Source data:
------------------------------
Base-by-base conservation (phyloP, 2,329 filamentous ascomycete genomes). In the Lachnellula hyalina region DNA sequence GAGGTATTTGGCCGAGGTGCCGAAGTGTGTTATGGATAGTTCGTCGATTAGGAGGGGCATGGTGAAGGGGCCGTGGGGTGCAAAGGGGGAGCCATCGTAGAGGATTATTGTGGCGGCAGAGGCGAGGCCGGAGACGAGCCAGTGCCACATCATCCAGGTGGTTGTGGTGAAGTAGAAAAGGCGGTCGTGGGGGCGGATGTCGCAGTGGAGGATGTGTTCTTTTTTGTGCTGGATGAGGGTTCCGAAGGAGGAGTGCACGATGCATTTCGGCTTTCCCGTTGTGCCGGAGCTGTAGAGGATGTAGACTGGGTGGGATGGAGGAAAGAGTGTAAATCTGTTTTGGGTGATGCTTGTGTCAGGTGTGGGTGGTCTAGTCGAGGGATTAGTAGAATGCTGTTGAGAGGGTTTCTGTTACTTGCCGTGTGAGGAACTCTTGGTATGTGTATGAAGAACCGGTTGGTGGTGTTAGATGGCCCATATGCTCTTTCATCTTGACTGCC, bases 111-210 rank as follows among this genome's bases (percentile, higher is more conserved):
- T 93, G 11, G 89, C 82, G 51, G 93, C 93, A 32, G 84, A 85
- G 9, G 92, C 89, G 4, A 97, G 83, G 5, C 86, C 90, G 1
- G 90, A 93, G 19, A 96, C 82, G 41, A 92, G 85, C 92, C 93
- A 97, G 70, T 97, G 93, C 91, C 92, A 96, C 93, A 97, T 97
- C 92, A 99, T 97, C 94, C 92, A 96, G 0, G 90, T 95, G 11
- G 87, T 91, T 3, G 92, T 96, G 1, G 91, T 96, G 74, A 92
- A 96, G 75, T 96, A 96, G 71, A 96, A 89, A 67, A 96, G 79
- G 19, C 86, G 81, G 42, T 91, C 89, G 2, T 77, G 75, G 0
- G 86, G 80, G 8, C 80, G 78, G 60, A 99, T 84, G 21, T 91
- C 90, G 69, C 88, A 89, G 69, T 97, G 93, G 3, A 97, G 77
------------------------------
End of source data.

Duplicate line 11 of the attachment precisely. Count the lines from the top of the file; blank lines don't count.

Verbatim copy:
- C 90, G 69, C 88, A 89, G 69, T 97, G 93, G 3, A 97, G 77